Tuesday, February 10, 2015

Find a Grave


by Jerome

This article is expanded from material that first appeared on Blog 2. Its main purpose is to show photographs of headstones for people connected with the history covered in this blog. I have received permission from all the necessary contributors on the Find a Grave site to reproduce their work here. So my grateful thanks go to Sherry, Doug, Shiver, MrsJB, JennO, Duane, blt, Neil, Chris, Mojo, Joann, Kathie and Beverley. In some cases the pictures used here are alternatives to those currently found on the site, simply because I didn’t need permission to use my own photographs.

This means that you can probably assume it is OK to copy these pictures for non-commercial use if you so choose. However, I would always recommend going back to the original source on Find a Grave as some pages contain further information on the individuals. And this is not static – new material is being added all the time to this resource. What wasn’t there for me to discover today could just be there for you to discover tomorrow.

In addition, it is worth noting that there are a number of individuals connected with Watch Tower history who do not have headstones, but nonetheless have pages devoted to them on the Find a Grave site. For example, John Corbin Sunderlin has an entry, but there is no photograph of a headstone on the page (as yet). Nonetheless, you CAN find headstones along with biographical information for both his father and his son. However, in this article, apart from a couple of paragraphs on the Staten Island Cemetery where no grave markers exist as a matter of policy (see below), these have not been covered. This article is, after all, about pictures. But I recommend that you still type in your name of choice and check.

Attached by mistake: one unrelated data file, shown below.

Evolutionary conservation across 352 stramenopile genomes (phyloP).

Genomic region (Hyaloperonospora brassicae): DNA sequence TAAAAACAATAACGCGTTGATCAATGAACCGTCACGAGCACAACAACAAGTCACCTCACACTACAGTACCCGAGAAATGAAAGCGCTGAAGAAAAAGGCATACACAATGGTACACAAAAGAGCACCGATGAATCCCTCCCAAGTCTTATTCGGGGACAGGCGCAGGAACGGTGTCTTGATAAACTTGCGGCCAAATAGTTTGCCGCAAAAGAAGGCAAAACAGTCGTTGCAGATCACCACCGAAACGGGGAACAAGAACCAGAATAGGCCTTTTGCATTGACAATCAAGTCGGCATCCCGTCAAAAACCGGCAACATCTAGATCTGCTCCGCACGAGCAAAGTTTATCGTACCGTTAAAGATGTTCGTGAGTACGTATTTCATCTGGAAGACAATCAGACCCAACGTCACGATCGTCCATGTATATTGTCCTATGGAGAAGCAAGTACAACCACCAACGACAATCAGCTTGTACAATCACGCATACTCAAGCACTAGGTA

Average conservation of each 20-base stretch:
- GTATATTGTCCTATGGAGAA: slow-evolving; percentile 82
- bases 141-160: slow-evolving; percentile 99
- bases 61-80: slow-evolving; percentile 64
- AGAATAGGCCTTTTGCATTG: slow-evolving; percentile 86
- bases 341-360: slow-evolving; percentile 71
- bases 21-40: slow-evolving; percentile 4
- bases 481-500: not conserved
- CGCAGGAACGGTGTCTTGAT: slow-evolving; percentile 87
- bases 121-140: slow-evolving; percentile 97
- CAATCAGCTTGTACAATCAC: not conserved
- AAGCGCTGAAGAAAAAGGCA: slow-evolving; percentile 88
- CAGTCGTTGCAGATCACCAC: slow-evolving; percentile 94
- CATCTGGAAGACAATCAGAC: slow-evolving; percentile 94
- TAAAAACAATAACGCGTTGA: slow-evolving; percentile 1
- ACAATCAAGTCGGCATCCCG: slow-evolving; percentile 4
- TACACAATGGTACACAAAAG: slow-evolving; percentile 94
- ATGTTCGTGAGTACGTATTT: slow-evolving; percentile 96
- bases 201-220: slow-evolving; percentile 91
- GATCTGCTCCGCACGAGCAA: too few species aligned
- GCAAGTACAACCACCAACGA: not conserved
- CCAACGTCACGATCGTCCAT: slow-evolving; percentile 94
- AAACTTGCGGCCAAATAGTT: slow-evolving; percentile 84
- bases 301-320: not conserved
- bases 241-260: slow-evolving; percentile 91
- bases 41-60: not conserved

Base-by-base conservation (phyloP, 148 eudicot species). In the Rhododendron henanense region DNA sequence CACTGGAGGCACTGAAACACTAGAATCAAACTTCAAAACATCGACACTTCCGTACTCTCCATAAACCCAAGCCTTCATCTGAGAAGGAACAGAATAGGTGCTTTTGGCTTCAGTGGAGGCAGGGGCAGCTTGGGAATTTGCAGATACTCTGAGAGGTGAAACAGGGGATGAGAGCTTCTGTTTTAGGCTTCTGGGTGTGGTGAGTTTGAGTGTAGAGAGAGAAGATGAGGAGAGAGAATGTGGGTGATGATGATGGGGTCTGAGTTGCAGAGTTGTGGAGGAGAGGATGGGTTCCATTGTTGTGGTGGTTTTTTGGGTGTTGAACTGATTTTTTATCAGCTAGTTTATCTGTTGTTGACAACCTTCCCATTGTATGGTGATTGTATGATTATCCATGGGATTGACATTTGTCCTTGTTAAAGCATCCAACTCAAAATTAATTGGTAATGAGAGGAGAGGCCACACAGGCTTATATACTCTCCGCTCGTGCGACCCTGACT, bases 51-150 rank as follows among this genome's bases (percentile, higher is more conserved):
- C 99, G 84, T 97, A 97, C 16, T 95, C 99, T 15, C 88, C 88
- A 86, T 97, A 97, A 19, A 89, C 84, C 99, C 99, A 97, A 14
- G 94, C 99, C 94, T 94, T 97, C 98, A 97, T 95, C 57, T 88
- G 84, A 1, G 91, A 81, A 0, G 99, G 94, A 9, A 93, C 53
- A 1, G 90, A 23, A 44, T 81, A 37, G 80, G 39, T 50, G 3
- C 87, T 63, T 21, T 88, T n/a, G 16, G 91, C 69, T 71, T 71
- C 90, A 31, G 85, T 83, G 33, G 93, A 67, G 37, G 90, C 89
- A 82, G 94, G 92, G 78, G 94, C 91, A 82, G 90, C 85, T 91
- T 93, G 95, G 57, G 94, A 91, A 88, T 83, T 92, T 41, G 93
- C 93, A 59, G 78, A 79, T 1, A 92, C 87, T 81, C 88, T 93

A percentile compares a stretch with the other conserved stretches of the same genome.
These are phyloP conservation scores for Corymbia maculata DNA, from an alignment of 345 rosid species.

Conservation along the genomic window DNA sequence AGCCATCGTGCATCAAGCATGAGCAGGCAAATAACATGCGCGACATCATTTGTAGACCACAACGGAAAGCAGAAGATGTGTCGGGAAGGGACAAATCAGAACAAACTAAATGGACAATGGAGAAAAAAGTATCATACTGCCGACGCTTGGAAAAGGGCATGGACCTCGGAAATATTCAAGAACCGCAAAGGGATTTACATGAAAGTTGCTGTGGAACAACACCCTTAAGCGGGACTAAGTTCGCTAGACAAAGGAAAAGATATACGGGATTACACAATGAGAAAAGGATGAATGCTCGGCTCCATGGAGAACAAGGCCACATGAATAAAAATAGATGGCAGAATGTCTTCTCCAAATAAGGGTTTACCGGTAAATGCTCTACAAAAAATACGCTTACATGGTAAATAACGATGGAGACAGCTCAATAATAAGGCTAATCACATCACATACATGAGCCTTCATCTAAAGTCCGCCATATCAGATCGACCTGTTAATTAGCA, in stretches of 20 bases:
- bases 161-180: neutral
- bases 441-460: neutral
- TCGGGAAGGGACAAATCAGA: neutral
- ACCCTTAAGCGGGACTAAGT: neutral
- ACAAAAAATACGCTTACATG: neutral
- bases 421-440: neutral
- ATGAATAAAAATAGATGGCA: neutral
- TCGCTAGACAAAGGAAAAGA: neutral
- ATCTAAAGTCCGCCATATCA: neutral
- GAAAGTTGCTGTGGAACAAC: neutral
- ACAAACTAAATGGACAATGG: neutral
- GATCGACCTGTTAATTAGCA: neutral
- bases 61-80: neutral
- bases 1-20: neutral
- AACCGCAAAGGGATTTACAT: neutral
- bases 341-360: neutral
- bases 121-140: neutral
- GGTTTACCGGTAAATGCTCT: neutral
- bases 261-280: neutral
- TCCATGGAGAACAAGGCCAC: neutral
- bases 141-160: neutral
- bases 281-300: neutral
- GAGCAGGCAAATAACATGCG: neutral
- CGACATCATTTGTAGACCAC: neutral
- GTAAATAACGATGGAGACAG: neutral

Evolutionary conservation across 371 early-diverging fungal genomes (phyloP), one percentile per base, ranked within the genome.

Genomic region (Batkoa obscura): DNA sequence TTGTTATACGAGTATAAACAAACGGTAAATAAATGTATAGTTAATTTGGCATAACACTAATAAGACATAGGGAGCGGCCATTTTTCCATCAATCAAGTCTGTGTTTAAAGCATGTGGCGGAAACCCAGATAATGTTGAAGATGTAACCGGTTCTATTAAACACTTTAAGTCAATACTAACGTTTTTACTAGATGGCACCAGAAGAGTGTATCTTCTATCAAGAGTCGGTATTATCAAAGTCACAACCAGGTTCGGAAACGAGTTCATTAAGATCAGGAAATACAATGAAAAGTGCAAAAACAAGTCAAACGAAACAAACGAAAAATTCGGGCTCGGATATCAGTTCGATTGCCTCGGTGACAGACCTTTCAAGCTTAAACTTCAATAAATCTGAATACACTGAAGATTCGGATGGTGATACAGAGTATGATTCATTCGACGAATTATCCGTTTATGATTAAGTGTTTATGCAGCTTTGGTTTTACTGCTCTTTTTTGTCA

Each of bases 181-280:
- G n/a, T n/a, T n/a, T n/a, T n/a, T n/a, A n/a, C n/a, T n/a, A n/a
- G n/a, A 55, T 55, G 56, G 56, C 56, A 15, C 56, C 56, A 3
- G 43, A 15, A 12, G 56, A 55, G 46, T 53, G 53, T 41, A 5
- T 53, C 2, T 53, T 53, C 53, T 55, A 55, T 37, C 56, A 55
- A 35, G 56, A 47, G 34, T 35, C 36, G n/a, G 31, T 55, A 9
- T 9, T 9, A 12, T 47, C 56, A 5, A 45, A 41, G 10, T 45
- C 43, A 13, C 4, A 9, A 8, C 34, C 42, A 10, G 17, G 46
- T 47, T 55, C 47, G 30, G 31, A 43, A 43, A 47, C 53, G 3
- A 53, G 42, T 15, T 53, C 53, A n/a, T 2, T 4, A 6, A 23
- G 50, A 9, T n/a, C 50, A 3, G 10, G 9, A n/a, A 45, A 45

Before we actually get to the pictures, perhaps I can illustrate the value of this resource with one current example. In researching Henry Weber for a recent article, a letter was found in ZWT from 1901 written by Edna Mary Hammond which stated that her introduction to Bible Student publications was through her brother’s Sunday school teacher. This was Henry Weber. Edna is very specific; she was 10 years old at the time. Find a Grave finds – not just Henry Weber, but also Edna Mary. We know from her entry that she was born in 1873 and also where she was born. Do the math and we know that Henry was already circulating CTR’s publications in 1883. We also know from Edna’s entry and the surrounding family entries that her sister died as a Jehovah’s Witness. So we have the right name, the right family, the right place and right religious connections. All of this to give us an earlier date than previously known for Henry Weber’s Watch Tower connections.


The Russell family


 Charles Taze Russell

 Front row - markers for CTR's father, mother, and three siblings
Back row - markers for Uncle Charles, Uncle James, and Aunt Sarah

 Father - Joseph L Russell

 The in-laws - Mahlon and Selena Ackley

 The wife - Maria F Russell

The sister-in-law and step-mother - Emma H Russell


Before the Watch Tower


Henry Grew
(No grave marker known, but this is his death certificate)

Benjamin Wilson

Jonas Wendell

 George Stetson

George Storrs

Barbour family memorial

Nelson H Barbour


Some of those who went their own way


Conley family memorial

 William H Conley

"Our Pet" - Conley's adopted daughter who died aged 10 in 1881

John H Paton

 Hugh B Rice

 Arthur P Adams

Otto von Zech

Ernest C Henninges
(wife Rose Ball is buried here too but the headstone was never updated)


Post CTR


Nathan H Knorr and Frederick W Franz


Later years


As previous articles on this blog have detailed, the Society had its own burial ground at the Rosemont United Cemeteries in Ross Township, Pittsburgh. Here CTR and a few Bethel family members and Pilgrims were buried, and their names inscribed on a pyramid monument. For biographical details of all these individuals please see articles on this blog Who Are Those Guys? Parts 1 and 2 from September 2014.